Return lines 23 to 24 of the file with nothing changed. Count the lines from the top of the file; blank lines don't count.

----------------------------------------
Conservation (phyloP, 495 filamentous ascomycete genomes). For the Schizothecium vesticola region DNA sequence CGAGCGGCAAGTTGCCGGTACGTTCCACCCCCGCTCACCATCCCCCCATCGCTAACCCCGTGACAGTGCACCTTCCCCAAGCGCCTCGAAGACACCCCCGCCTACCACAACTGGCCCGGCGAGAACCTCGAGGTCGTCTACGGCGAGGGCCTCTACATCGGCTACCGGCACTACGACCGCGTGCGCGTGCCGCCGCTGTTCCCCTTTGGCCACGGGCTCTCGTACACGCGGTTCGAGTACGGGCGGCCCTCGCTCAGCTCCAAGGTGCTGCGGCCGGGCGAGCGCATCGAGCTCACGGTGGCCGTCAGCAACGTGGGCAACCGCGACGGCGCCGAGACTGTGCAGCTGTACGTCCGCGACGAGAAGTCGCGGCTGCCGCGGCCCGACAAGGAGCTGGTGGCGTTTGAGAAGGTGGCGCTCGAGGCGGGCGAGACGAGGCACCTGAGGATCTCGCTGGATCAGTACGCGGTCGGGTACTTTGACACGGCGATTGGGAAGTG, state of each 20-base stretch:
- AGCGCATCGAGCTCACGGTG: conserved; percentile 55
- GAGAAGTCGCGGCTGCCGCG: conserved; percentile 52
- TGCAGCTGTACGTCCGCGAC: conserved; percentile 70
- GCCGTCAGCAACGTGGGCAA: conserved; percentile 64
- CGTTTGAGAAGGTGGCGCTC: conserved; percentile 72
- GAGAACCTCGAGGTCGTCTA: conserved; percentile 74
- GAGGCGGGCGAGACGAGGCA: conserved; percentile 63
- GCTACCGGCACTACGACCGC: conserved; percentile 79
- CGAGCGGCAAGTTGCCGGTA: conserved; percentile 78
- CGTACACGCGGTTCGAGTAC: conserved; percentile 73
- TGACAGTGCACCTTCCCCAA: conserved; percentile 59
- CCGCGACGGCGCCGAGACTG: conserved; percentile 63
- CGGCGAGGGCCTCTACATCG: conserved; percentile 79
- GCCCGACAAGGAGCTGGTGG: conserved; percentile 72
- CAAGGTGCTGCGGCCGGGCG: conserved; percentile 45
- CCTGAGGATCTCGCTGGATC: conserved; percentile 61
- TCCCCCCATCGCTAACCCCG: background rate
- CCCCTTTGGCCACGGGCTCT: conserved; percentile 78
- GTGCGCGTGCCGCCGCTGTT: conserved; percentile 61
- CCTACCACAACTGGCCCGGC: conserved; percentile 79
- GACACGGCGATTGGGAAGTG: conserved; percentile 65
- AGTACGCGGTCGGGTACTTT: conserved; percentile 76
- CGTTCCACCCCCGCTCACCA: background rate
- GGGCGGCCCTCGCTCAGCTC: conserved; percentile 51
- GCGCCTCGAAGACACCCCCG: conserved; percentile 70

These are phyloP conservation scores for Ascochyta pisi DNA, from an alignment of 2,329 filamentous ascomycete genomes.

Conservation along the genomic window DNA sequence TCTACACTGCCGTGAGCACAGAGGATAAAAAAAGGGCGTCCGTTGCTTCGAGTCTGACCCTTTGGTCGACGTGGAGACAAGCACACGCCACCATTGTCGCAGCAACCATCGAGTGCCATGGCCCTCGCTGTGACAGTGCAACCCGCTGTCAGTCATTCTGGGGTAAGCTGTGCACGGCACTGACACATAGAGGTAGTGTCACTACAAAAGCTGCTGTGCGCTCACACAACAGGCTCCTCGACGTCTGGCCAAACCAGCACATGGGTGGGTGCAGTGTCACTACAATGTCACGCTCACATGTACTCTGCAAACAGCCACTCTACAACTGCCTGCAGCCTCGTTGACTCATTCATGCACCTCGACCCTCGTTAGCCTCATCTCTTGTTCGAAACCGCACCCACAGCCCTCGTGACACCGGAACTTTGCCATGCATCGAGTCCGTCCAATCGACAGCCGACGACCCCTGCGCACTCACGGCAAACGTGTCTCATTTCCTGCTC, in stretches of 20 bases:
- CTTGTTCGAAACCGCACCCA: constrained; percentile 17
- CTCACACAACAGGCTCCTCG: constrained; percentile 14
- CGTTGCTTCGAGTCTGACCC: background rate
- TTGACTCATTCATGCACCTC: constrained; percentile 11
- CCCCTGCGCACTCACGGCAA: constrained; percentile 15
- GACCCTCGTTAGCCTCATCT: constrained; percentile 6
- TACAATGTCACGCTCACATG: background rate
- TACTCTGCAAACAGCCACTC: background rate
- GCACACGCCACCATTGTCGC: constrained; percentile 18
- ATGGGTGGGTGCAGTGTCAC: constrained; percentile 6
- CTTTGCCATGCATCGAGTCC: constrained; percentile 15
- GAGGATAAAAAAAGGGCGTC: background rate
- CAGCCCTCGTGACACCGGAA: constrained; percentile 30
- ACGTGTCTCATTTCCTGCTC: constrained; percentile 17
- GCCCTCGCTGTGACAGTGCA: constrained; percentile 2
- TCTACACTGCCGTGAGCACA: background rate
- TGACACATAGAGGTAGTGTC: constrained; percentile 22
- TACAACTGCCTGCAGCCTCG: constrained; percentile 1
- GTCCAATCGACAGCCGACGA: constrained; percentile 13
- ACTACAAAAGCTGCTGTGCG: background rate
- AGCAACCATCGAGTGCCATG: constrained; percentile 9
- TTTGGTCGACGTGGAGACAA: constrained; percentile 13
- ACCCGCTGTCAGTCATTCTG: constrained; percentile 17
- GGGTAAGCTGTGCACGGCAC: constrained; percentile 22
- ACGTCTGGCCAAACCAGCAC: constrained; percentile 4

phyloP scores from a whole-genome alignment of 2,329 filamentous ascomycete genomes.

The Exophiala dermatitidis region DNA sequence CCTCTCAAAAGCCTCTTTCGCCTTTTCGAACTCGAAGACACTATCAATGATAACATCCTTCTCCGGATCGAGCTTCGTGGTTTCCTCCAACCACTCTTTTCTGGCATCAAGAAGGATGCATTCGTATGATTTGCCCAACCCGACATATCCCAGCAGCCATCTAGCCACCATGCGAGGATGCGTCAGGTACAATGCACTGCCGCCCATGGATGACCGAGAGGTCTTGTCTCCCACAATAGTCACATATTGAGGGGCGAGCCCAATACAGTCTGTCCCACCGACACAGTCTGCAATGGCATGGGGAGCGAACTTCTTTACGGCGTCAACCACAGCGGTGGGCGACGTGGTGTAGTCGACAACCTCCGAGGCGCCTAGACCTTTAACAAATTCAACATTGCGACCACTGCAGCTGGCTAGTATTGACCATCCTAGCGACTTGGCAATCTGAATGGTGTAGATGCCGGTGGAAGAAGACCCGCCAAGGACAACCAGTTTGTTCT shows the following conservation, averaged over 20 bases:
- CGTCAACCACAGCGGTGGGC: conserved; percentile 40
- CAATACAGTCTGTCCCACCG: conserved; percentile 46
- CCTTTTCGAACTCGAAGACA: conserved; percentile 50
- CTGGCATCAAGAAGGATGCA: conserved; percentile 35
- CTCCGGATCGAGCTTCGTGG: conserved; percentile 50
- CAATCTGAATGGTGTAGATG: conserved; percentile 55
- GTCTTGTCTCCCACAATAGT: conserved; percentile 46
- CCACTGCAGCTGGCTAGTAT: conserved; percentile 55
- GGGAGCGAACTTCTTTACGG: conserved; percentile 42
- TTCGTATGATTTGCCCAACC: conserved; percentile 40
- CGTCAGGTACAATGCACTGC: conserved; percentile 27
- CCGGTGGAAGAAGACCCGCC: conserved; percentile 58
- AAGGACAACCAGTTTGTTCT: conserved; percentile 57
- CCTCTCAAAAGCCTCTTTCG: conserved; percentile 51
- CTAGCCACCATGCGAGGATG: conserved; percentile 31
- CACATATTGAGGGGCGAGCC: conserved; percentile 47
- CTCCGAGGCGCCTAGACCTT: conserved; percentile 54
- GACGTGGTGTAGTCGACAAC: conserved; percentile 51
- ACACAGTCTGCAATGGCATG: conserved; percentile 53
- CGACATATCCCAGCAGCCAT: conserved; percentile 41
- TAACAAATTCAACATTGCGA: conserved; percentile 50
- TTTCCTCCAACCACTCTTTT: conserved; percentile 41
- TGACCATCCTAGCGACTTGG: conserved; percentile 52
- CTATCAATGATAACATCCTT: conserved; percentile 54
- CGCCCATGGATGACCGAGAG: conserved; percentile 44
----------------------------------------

- AGTACGCGGTCGGGTACTTT: conserved; percentile 76
- CGTTCCACCCCCGCTCACCA: background rate